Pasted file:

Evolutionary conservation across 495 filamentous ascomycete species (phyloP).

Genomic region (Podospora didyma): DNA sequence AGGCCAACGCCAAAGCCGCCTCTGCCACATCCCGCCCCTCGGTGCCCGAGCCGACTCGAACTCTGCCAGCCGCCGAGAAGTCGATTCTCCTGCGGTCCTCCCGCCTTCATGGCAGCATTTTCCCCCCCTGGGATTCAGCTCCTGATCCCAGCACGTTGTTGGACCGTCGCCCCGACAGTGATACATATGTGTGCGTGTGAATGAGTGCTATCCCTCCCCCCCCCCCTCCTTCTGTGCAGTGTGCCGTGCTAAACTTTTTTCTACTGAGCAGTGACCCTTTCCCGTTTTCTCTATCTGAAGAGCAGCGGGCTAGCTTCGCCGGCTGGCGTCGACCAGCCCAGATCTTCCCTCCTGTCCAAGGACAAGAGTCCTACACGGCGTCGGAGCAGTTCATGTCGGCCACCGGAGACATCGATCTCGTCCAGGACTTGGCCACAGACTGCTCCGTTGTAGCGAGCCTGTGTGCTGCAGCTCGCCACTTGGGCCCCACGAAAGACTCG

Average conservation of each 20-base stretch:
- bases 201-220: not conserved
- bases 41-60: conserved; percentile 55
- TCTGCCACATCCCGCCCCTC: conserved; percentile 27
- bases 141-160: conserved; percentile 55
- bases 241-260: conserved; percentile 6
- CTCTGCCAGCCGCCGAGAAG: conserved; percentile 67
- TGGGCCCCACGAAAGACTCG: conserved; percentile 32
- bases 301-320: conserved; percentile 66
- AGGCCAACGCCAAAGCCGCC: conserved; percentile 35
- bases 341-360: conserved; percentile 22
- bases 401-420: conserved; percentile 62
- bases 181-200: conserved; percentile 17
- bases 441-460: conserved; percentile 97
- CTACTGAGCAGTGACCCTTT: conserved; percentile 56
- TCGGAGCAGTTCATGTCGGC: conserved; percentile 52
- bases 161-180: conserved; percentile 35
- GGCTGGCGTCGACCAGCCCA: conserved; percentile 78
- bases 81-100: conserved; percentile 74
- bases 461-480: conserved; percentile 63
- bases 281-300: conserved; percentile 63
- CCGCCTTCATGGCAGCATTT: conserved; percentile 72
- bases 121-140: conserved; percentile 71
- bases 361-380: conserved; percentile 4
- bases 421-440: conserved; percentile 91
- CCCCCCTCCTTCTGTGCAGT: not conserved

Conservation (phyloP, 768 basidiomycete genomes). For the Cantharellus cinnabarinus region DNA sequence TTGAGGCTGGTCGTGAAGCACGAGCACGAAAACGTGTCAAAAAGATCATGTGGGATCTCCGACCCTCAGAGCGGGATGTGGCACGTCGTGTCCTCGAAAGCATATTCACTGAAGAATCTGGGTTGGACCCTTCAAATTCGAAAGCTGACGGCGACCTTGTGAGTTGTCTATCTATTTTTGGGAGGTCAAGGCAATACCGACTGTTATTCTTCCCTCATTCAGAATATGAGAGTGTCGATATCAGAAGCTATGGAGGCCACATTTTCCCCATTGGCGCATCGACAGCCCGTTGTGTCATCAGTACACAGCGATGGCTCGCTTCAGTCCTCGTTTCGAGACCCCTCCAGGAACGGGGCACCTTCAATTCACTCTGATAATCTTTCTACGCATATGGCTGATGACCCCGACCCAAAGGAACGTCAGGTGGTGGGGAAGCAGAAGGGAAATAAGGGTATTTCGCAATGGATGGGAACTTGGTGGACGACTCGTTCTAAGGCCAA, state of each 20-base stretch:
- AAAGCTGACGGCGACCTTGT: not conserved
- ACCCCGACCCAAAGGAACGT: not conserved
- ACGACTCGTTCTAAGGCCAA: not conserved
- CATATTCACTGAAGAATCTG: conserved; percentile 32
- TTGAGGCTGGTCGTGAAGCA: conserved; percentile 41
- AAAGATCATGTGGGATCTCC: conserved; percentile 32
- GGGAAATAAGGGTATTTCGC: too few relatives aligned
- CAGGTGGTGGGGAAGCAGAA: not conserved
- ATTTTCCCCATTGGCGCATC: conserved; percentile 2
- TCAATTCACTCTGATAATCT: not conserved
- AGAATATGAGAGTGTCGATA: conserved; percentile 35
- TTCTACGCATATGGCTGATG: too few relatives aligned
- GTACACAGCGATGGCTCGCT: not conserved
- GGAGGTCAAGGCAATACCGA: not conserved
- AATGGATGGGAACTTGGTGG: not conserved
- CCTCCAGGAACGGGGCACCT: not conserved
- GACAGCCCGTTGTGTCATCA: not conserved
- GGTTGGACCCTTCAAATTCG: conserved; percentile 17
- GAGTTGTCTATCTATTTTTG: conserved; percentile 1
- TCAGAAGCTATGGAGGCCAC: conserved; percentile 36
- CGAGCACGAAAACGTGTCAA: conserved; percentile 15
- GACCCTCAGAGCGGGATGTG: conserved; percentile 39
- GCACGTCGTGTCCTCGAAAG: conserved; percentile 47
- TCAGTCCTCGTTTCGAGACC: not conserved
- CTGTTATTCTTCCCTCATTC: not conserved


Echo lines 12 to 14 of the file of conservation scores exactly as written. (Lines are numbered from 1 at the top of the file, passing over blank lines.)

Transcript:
- AGGCCAACGCCAAAGCCGCC: conserved; percentile 35
- bases 341-360: conserved; percentile 22
- bases 401-420: conserved; percentile 62